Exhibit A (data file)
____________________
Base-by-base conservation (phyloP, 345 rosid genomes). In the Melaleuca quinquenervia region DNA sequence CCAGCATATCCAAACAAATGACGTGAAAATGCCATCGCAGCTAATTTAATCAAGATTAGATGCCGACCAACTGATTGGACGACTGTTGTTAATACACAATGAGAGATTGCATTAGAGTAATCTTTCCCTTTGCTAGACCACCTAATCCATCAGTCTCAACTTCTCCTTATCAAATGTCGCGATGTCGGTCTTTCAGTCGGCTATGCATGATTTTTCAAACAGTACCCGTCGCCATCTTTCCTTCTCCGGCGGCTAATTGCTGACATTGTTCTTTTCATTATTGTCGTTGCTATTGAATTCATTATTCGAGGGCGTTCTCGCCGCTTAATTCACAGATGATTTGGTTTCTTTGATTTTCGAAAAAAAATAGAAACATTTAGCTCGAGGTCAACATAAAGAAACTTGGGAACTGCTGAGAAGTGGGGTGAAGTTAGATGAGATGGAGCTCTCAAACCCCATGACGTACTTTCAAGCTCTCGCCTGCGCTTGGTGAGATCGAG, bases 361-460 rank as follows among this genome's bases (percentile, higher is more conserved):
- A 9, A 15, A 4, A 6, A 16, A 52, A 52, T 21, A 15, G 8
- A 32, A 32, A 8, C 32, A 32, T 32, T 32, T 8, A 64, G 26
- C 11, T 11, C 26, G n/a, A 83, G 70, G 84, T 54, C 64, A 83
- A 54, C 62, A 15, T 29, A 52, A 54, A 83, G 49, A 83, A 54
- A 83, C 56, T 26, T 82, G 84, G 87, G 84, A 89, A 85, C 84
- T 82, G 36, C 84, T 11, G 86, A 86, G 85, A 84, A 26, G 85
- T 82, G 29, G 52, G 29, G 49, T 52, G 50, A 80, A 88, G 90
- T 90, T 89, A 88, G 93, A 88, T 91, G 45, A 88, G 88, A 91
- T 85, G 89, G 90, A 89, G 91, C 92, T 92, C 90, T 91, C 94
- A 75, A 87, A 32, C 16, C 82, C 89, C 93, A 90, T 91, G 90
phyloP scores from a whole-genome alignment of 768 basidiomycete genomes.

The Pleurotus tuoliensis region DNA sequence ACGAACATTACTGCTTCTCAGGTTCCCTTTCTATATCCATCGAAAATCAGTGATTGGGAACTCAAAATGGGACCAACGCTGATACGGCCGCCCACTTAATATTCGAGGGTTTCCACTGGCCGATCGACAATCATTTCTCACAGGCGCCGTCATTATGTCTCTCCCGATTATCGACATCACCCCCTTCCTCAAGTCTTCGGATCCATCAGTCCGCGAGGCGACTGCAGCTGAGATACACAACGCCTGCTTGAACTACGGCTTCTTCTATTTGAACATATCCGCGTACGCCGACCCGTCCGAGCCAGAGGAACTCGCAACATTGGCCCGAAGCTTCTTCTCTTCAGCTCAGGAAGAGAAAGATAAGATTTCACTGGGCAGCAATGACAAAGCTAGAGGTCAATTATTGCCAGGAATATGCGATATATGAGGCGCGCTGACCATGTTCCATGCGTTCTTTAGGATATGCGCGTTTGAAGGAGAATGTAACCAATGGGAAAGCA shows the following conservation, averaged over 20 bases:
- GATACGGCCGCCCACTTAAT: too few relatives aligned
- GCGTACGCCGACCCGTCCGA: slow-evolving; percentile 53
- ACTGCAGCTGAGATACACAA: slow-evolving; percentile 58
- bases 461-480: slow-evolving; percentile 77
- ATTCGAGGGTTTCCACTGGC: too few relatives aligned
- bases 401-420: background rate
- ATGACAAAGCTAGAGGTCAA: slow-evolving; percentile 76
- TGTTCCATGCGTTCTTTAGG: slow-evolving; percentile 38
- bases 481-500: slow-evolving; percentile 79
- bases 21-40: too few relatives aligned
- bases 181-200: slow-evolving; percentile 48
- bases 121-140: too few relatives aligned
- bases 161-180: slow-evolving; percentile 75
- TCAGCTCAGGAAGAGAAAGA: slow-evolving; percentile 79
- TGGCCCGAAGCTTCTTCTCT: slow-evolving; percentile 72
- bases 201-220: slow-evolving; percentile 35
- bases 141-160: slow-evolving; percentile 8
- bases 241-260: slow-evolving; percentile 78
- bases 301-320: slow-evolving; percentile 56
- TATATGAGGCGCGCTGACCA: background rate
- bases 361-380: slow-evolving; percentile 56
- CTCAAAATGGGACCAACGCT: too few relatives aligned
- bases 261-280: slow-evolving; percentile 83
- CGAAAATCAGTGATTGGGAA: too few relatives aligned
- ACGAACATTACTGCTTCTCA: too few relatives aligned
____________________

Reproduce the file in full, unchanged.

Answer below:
Base-by-base conservation (phyloP, 345 rosid genomes). In the Melaleuca quinquenervia region DNA sequence CCAGCATATCCAAACAAATGACGTGAAAATGCCATCGCAGCTAATTTAATCAAGATTAGATGCCGACCAACTGATTGGACGACTGTTGTTAATACACAATGAGAGATTGCATTAGAGTAATCTTTCCCTTTGCTAGACCACCTAATCCATCAGTCTCAACTTCTCCTTATCAAATGTCGCGATGTCGGTCTTTCAGTCGGCTATGCATGATTTTTCAAACAGTACCCGTCGCCATCTTTCCTTCTCCGGCGGCTAATTGCTGACATTGTTCTTTTCATTATTGTCGTTGCTATTGAATTCATTATTCGAGGGCGTTCTCGCCGCTTAATTCACAGATGATTTGGTTTCTTTGATTTTCGAAAAAAAATAGAAACATTTAGCTCGAGGTCAACATAAAGAAACTTGGGAACTGCTGAGAAGTGGGGTGAAGTTAGATGAGATGGAGCTCTCAAACCCCATGACGTACTTTCAAGCTCTCGCCTGCGCTTGGTGAGATCGAG, bases 361-460 rank as follows among this genome's bases (percentile, higher is more conserved):
- A 9, A 15, A 4, A 6, A 16, A 52, A 52, T 21, A 15, G 8
- A 32, A 32, A 8, C 32, A 32, T 32, T 32, T 8, A 64, G 26
- C 11, T 11, C 26, G n/a, A 83, G 70, G 84, T 54, C 64, A 83
- A 54, C 62, A 15, T 29, A 52, A 54, A 83, G 49, A 83, A 54
- A 83, C 56, T 26, T 82, G 84, G 87, G 84, A 89, A 85, C 84
- T 82, G 36, C 84, T 11, G 86, A 86, G 85, A 84, A 26, G 85
- T 82, G 29, G 52, G 29, G 49, T 52, G 50, A 80, A 88, G 90
- T 90, T 89, A 88, G 93, A 88, T 91, G 45, A 88, G 88, A 91
- T 85, G 89, G 90, A 89, G 91, C 92, T 92, C 90, T 91, C 94
- A 75, A 87, A 32, C 16, C 82, C 89, C 93, A 90, T 91, G 90
phyloP scores from a whole-genome alignment of 768 basidiomycete genomes.

The Pleurotus tuoliensis region DNA sequence ACGAACATTACTGCTTCTCAGGTTCCCTTTCTATATCCATCGAAAATCAGTGATTGGGAACTCAAAATGGGACCAACGCTGATACGGCCGCCCACTTAATATTCGAGGGTTTCCACTGGCCGATCGACAATCATTTCTCACAGGCGCCGTCATTATGTCTCTCCCGATTATCGACATCACCCCCTTCCTCAAGTCTTCGGATCCATCAGTCCGCGAGGCGACTGCAGCTGAGATACACAACGCCTGCTTGAACTACGGCTTCTTCTATTTGAACATATCCGCGTACGCCGACCCGTCCGAGCCAGAGGAACTCGCAACATTGGCCCGAAGCTTCTTCTCTTCAGCTCAGGAAGAGAAAGATAAGATTTCACTGGGCAGCAATGACAAAGCTAGAGGTCAATTATTGCCAGGAATATGCGATATATGAGGCGCGCTGACCATGTTCCATGCGTTCTTTAGGATATGCGCGTTTGAAGGAGAATGTAACCAATGGGAAAGCA shows the following conservation, averaged over 20 bases:
- GATACGGCCGCCCACTTAAT: too few relatives aligned
- GCGTACGCCGACCCGTCCGA: slow-evolving; percentile 53
- ACTGCAGCTGAGATACACAA: slow-evolving; percentile 58
- bases 461-480: slow-evolving; percentile 77
- ATTCGAGGGTTTCCACTGGC: too few relatives aligned
- bases 401-420: background rate
- ATGACAAAGCTAGAGGTCAA: slow-evolving; percentile 76
- TGTTCCATGCGTTCTTTAGG: slow-evolving; percentile 38
- bases 481-500: slow-evolving; percentile 79
- bases 21-40: too few relatives aligned
- bases 181-200: slow-evolving; percentile 48
- bases 121-140: too few relatives aligned
- bases 161-180: slow-evolving; percentile 75
- TCAGCTCAGGAAGAGAAAGA: slow-evolving; percentile 79
- TGGCCCGAAGCTTCTTCTCT: slow-evolving; percentile 72
- bases 201-220: slow-evolving; percentile 35
- bases 141-160: slow-evolving; percentile 8
- bases 241-260: slow-evolving; percentile 78
- bases 301-320: slow-evolving; percentile 56
- TATATGAGGCGCGCTGACCA: background rate
- bases 361-380: slow-evolving; percentile 56
- CTCAAAATGGGACCAACGCT: too few relatives aligned
- bases 261-280: slow-evolving; percentile 83
- CGAAAATCAGTGATTGGGAA: too few relatives aligned
- ACGAACATTACTGCTTCTCA: too few relatives aligned